- Kimberley Macfarlane was charged with breach of the peace and told she could have faced a custodial sentence having ‘inconvenienced’ the public
- The 24-year-old tried to jump off a motorway bridge in January 2018, resulting in a court case the following month at Dunfermline Sheriff Court
- She had previously jumped off a bridge in August 2016, breaking two vertebrae in her back and leaving her in a brace for three months
A suicidal woman who was arrested after threatening to jump off a bridge said she was left feeling ‘like a criminal’ after a court threatened her with jail.
Kimberley Macfarlane, from Dunfermline, Fife, was charged with breach of the peace and told she could have faced prison because she ‘inconvenienced’ the public with her suicide bid.
The 24-year-old tried to jump off a motorway bridge in January 2018, resulting in a court case the following month at Dunfermline Sheriff Court.
Ms Macfarlane has been struggling with mental health issues ever since she was diagnosed with a rare condition called Fowler’s Syndrome that left her unable to urinate and in constant pain.
Kimberley Macfarlane (pictured) was charged with breach of the peace and told she could have faced a custodial sentence having ‘inconvenienced’ the public with her suicide bid
She had also previously jumped off a bridge in August 2016, breaking two vertebrae in her back and leaving her in a brace for three months.
The court heard traffic had been brought to a halt twice in successive days and road closures had to be put in place after she threatened to jump from a motorway flyover.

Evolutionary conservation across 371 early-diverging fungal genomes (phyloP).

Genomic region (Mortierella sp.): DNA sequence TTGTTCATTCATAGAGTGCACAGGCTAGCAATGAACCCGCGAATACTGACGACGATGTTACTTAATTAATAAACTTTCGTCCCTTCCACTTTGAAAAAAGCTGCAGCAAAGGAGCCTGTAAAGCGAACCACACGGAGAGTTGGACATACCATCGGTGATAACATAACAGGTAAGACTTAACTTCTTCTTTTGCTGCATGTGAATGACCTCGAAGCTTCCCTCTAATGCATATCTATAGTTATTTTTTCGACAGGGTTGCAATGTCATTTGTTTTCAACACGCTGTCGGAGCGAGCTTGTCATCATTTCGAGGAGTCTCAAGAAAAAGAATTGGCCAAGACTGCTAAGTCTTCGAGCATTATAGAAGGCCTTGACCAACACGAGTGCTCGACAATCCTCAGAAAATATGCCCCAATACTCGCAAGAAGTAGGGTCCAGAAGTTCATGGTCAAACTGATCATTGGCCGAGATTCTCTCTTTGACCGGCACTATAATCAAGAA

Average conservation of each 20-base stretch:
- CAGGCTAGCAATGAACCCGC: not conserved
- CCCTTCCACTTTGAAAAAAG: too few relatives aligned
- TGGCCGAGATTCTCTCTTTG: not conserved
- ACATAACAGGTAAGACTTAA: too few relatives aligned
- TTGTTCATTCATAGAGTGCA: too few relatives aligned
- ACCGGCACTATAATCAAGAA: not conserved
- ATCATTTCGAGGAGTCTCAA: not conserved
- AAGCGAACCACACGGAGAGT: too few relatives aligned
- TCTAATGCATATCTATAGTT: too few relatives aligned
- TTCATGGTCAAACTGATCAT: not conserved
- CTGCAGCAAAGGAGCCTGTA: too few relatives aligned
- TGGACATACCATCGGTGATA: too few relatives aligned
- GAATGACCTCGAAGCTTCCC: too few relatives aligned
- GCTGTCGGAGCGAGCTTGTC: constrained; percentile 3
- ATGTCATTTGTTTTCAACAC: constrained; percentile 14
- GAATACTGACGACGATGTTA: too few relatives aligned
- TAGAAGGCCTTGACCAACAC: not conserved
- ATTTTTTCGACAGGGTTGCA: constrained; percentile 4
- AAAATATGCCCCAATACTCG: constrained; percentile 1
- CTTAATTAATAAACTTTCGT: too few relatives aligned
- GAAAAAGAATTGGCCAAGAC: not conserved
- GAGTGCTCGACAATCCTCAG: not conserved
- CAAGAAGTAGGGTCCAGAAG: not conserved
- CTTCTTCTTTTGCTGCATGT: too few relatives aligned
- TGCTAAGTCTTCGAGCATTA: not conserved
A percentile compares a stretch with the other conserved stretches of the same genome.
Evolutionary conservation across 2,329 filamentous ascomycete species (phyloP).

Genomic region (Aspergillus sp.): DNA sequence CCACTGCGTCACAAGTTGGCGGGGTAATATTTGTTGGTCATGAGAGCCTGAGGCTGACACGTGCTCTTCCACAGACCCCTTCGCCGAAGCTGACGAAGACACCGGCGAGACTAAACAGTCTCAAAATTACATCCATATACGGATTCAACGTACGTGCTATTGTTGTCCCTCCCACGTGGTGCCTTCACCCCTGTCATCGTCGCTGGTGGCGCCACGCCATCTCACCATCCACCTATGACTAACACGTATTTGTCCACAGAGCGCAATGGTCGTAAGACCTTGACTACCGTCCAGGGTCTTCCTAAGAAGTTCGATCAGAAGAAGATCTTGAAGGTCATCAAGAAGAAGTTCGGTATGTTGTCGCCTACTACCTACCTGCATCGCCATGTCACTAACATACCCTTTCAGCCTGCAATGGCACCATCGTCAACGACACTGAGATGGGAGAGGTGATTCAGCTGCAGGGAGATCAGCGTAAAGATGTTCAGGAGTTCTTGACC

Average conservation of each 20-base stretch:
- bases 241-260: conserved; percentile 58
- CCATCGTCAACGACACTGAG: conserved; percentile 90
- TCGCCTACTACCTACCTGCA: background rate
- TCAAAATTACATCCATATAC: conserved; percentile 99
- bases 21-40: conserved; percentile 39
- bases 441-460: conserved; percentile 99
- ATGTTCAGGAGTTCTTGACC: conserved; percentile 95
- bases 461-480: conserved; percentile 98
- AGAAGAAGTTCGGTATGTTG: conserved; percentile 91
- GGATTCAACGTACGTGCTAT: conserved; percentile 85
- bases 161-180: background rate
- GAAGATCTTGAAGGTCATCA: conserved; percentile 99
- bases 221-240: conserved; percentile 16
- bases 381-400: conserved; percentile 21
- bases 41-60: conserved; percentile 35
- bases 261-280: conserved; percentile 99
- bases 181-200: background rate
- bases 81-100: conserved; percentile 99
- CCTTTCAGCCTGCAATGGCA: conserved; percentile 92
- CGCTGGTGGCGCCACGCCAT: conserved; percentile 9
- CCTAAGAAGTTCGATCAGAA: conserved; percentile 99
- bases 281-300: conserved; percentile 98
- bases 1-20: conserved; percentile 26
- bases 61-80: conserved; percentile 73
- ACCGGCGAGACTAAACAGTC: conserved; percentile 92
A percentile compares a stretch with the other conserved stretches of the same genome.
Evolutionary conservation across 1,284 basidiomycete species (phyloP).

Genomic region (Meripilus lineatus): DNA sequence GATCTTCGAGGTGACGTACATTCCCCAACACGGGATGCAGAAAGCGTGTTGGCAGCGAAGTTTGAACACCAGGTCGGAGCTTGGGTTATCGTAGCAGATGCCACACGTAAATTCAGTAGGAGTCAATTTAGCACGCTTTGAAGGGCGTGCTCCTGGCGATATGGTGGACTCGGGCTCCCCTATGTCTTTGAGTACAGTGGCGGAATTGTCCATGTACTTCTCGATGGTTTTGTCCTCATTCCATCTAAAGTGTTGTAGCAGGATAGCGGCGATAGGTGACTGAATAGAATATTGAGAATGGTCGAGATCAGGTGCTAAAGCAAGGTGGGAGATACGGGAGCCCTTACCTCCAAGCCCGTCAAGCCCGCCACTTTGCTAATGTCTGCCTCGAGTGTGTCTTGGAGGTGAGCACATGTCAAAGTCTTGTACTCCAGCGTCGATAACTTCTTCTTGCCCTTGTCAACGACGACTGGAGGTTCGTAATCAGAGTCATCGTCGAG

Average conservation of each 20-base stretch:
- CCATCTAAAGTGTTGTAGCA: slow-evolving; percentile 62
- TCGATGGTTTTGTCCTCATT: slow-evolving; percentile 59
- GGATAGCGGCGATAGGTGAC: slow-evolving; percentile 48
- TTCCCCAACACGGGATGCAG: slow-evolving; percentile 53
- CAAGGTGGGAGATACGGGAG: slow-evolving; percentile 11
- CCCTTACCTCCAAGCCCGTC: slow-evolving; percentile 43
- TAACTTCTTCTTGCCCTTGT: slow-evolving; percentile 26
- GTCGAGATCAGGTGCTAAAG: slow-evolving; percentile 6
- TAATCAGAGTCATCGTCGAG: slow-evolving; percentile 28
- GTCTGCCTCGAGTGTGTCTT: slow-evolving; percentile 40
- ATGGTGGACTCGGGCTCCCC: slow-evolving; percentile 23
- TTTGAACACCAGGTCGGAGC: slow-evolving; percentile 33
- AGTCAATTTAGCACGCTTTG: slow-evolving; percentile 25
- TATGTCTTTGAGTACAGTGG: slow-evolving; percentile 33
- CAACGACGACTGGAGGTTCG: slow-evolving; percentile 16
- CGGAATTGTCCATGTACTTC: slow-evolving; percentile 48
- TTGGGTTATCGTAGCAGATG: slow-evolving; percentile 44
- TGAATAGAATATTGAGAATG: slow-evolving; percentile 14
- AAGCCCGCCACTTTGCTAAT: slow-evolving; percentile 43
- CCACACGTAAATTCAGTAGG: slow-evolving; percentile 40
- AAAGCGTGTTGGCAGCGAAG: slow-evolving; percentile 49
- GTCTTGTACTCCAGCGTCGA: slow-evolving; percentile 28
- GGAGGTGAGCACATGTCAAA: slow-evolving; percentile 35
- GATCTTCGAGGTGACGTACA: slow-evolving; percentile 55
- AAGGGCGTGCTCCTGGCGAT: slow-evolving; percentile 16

Sheriff Craig McSherry admonished her but warned that if it became clear she still posed a risk of further offending, prison was an option.
He said: ‘A custodial sentence would at least mean that the public are not being inconvenienced in this way.’
But Kimberley says she was left feeling ‘worthless’ following her court case in February.
After being dissuaded from taking her own life, Kimberley was taken to hospital.
Kimberley said: ‘I had run away from the mental health hospital I was in then spent the night in the cells after I nearly jumped off the bridge.
‘When we got to hospital it was hard, there was no one to talk to, then I was stuck in this room by myself.
‘When I appeared in court the next day I was handcuffed to a G4S officer and taken to a holding room for four or five hours.
‘If I was to hurt anyone it would only have been myself.
‘I was the only person in my holding area, no one was telling me what was happening, and when I had to go to the toilet I was escorted.
‘In the courtroom I burst into tears when my charge was read out.
‘They said there would be a possibility of a custodial sentence – I didn’t really understand it at all.
Kimberley Macfarlane (pictured in hospital before her nose operation) In 2015 Kimberley’s life was turned upside down when she underwent a nose operation for a sports injury and woke up unable to urinate
‘The sheriff must never have experienced poor mental health because he said I was being an ‘inconvenience’ because the road had to be shut.’
‘I felt like I was a criminal who had done something wrong – my mum saw me in handcuffs.’
Kimberley was charged with breach of the peace and allowed to go home, but her mental health was badly affected.
She added: ‘My solicitor said it might have been better for me to go to prison because I would’ve got the help I needed – he thought one day I might actually take my own life.